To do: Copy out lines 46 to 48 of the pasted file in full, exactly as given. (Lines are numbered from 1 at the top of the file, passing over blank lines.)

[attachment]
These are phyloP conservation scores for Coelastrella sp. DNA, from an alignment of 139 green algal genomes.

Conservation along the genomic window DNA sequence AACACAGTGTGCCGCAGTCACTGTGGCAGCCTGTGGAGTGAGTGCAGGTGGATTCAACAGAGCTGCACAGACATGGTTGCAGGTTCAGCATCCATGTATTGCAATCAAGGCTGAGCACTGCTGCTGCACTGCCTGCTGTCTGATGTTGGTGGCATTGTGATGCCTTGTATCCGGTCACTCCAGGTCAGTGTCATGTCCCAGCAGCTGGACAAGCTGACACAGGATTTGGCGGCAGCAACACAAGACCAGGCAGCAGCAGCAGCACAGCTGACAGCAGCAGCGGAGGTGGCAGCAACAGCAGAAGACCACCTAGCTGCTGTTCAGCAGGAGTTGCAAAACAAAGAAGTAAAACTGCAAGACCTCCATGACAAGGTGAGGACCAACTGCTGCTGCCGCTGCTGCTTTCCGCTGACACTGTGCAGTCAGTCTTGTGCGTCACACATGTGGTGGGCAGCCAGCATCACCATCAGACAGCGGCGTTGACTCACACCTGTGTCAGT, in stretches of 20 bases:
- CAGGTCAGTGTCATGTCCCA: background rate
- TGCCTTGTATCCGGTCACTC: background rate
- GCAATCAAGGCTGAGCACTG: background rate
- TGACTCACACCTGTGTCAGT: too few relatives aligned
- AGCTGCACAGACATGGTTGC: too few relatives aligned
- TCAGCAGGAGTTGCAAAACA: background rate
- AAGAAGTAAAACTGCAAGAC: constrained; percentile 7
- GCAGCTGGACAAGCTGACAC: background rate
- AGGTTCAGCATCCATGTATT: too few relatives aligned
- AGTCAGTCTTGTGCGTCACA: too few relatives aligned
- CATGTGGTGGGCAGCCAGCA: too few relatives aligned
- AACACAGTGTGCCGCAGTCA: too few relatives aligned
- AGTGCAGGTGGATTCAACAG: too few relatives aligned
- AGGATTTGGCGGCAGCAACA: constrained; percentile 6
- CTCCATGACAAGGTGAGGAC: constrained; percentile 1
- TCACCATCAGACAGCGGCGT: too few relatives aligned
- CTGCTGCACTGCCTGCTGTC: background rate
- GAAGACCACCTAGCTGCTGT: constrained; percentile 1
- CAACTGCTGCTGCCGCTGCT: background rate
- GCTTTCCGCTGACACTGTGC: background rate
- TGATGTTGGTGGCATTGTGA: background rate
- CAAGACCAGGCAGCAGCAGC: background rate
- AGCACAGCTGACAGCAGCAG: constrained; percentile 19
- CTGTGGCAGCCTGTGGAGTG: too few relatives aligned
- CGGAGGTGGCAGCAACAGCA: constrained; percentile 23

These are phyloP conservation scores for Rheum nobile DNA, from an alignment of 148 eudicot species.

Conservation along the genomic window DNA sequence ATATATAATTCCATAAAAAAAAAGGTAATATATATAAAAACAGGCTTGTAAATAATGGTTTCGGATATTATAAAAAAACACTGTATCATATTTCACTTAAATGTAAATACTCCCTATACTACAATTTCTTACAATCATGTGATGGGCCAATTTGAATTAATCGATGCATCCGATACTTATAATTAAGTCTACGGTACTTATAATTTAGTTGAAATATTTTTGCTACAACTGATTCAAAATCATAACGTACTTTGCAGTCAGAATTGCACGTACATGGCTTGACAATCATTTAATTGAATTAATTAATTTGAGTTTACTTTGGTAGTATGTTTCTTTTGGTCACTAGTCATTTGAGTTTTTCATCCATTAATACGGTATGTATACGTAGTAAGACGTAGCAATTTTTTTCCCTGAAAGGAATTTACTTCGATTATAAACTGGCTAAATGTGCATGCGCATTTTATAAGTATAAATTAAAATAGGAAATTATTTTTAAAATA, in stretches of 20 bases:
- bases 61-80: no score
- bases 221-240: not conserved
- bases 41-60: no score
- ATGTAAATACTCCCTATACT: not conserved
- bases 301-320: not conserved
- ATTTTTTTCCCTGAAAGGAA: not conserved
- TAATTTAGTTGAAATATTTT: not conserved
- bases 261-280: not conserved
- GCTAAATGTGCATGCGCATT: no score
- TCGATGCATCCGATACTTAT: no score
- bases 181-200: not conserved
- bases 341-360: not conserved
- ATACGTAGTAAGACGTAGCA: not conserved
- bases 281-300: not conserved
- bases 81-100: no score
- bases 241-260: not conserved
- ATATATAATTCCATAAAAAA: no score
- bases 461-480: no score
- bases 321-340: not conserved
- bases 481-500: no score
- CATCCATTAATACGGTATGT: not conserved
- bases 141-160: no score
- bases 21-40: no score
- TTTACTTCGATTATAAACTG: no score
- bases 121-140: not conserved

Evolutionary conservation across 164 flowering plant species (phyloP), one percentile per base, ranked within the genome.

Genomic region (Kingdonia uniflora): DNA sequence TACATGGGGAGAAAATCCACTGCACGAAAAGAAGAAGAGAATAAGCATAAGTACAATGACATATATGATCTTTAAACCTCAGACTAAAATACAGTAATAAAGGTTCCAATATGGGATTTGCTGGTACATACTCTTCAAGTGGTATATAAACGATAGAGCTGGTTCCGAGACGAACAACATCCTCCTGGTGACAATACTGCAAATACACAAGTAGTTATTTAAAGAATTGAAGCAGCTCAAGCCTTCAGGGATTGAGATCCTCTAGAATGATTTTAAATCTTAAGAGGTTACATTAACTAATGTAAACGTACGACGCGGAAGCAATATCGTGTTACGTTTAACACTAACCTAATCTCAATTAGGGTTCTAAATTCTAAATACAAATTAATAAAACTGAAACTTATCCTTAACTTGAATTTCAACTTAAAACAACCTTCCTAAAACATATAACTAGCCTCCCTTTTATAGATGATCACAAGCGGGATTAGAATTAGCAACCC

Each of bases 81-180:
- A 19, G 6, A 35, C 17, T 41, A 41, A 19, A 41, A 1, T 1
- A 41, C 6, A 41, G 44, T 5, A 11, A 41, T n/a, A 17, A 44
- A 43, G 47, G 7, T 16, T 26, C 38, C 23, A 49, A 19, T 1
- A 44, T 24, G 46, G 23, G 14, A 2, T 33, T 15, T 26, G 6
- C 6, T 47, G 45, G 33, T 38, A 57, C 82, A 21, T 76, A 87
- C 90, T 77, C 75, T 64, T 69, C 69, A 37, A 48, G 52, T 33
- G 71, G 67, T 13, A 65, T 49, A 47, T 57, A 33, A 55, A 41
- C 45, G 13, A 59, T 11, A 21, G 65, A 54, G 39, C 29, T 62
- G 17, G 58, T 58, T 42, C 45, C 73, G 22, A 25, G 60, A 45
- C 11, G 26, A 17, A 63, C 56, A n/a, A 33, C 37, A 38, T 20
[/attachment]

- ATATATAATTCCATAAAAAA: no score
- bases 461-480: no score
- bases 321-340: not conserved